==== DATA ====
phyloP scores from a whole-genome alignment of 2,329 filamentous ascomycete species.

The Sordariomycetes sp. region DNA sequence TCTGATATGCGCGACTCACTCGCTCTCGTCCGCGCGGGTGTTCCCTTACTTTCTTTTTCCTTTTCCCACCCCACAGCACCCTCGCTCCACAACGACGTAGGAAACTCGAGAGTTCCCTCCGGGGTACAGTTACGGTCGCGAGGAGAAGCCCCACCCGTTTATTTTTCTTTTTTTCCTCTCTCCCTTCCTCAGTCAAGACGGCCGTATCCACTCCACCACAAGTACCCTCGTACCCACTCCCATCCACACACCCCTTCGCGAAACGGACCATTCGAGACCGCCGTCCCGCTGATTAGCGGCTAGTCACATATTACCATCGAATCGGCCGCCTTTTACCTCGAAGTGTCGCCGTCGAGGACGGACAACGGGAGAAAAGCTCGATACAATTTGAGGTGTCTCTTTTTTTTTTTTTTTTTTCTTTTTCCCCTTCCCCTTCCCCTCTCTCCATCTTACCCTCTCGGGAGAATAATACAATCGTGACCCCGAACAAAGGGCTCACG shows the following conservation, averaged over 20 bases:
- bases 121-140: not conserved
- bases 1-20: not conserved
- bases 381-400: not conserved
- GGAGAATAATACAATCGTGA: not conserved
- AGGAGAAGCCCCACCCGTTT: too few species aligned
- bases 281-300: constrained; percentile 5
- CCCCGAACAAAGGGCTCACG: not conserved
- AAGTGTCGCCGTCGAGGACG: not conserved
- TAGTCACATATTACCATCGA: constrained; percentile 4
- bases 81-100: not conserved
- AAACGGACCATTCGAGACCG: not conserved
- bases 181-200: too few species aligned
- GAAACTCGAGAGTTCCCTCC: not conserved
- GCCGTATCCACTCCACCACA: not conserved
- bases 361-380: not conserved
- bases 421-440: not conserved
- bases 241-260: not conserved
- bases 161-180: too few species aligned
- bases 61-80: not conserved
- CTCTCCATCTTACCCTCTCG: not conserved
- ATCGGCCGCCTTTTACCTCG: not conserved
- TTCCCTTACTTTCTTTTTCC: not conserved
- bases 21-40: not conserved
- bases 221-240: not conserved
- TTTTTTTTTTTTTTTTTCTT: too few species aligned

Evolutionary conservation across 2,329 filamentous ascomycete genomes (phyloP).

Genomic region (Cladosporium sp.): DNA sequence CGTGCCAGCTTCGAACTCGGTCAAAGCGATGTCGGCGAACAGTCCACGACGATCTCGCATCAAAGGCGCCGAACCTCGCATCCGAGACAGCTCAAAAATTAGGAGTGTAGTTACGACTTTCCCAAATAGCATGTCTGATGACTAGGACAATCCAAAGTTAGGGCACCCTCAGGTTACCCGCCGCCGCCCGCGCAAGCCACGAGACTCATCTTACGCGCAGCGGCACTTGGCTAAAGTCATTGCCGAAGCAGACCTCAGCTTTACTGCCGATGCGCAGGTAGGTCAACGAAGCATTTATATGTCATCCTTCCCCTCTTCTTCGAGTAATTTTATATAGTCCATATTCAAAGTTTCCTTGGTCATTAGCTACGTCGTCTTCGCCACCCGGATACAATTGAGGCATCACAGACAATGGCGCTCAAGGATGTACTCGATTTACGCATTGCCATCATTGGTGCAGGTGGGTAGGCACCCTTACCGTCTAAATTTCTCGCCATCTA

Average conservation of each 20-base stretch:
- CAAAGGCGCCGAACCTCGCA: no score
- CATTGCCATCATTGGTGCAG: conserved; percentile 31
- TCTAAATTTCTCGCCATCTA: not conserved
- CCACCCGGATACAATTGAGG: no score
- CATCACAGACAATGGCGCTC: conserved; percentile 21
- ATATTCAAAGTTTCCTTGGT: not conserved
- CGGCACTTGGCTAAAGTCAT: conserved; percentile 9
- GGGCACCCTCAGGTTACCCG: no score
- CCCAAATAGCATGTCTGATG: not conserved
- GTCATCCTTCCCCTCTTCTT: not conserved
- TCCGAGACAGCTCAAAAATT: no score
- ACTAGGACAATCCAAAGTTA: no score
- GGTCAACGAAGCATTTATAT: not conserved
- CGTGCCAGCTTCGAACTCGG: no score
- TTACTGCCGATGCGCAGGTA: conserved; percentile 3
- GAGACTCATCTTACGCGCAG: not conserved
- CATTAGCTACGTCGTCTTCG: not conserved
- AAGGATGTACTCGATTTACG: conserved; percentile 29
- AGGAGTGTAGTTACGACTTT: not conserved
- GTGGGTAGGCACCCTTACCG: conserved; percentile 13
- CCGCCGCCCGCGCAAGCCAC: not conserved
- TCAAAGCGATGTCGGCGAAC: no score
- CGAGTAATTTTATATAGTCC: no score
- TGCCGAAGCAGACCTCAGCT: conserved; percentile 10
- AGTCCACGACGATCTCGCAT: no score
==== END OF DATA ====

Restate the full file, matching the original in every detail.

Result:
phyloP scores from a whole-genome alignment of 2,329 filamentous ascomycete species.

The Sordariomycetes sp. region DNA sequence TCTGATATGCGCGACTCACTCGCTCTCGTCCGCGCGGGTGTTCCCTTACTTTCTTTTTCCTTTTCCCACCCCACAGCACCCTCGCTCCACAACGACGTAGGAAACTCGAGAGTTCCCTCCGGGGTACAGTTACGGTCGCGAGGAGAAGCCCCACCCGTTTATTTTTCTTTTTTTCCTCTCTCCCTTCCTCAGTCAAGACGGCCGTATCCACTCCACCACAAGTACCCTCGTACCCACTCCCATCCACACACCCCTTCGCGAAACGGACCATTCGAGACCGCCGTCCCGCTGATTAGCGGCTAGTCACATATTACCATCGAATCGGCCGCCTTTTACCTCGAAGTGTCGCCGTCGAGGACGGACAACGGGAGAAAAGCTCGATACAATTTGAGGTGTCTCTTTTTTTTTTTTTTTTTTCTTTTTCCCCTTCCCCTTCCCCTCTCTCCATCTTACCCTCTCGGGAGAATAATACAATCGTGACCCCGAACAAAGGGCTCACG shows the following conservation, averaged over 20 bases:
- bases 121-140: not conserved
- bases 1-20: not conserved
- bases 381-400: not conserved
- GGAGAATAATACAATCGTGA: not conserved
- AGGAGAAGCCCCACCCGTTT: too few species aligned
- bases 281-300: constrained; percentile 5
- CCCCGAACAAAGGGCTCACG: not conserved
- AAGTGTCGCCGTCGAGGACG: not conserved
- TAGTCACATATTACCATCGA: constrained; percentile 4
- bases 81-100: not conserved
- AAACGGACCATTCGAGACCG: not conserved
- bases 181-200: too few species aligned
- GAAACTCGAGAGTTCCCTCC: not conserved
- GCCGTATCCACTCCACCACA: not conserved
- bases 361-380: not conserved
- bases 421-440: not conserved
- bases 241-260: not conserved
- bases 161-180: too few species aligned
- bases 61-80: not conserved
- CTCTCCATCTTACCCTCTCG: not conserved
- ATCGGCCGCCTTTTACCTCG: not conserved
- TTCCCTTACTTTCTTTTTCC: not conserved
- bases 21-40: not conserved
- bases 221-240: not conserved
- TTTTTTTTTTTTTTTTTCTT: too few species aligned

Evolutionary conservation across 2,329 filamentous ascomycete genomes (phyloP).

Genomic region (Cladosporium sp.): DNA sequence CGTGCCAGCTTCGAACTCGGTCAAAGCGATGTCGGCGAACAGTCCACGACGATCTCGCATCAAAGGCGCCGAACCTCGCATCCGAGACAGCTCAAAAATTAGGAGTGTAGTTACGACTTTCCCAAATAGCATGTCTGATGACTAGGACAATCCAAAGTTAGGGCACCCTCAGGTTACCCGCCGCCGCCCGCGCAAGCCACGAGACTCATCTTACGCGCAGCGGCACTTGGCTAAAGTCATTGCCGAAGCAGACCTCAGCTTTACTGCCGATGCGCAGGTAGGTCAACGAAGCATTTATATGTCATCCTTCCCCTCTTCTTCGAGTAATTTTATATAGTCCATATTCAAAGTTTCCTTGGTCATTAGCTACGTCGTCTTCGCCACCCGGATACAATTGAGGCATCACAGACAATGGCGCTCAAGGATGTACTCGATTTACGCATTGCCATCATTGGTGCAGGTGGGTAGGCACCCTTACCGTCTAAATTTCTCGCCATCTA

Average conservation of each 20-base stretch:
- CAAAGGCGCCGAACCTCGCA: no score
- CATTGCCATCATTGGTGCAG: conserved; percentile 31
- TCTAAATTTCTCGCCATCTA: not conserved
- CCACCCGGATACAATTGAGG: no score
- CATCACAGACAATGGCGCTC: conserved; percentile 21
- ATATTCAAAGTTTCCTTGGT: not conserved
- CGGCACTTGGCTAAAGTCAT: conserved; percentile 9
- GGGCACCCTCAGGTTACCCG: no score
- CCCAAATAGCATGTCTGATG: not conserved
- GTCATCCTTCCCCTCTTCTT: not conserved
- TCCGAGACAGCTCAAAAATT: no score
- ACTAGGACAATCCAAAGTTA: no score
- GGTCAACGAAGCATTTATAT: not conserved
- CGTGCCAGCTTCGAACTCGG: no score
- TTACTGCCGATGCGCAGGTA: conserved; percentile 3
- GAGACTCATCTTACGCGCAG: not conserved
- CATTAGCTACGTCGTCTTCG: not conserved
- AAGGATGTACTCGATTTACG: conserved; percentile 29
- AGGAGTGTAGTTACGACTTT: not conserved
- GTGGGTAGGCACCCTTACCG: conserved; percentile 13
- CCGCCGCCCGCGCAAGCCAC: not conserved
- TCAAAGCGATGTCGGCGAAC: no score
- CGAGTAATTTTATATAGTCC: no score
- TGCCGAAGCAGACCTCAGCT: conserved; percentile 10
- AGTCCACGACGATCTCGCAT: no score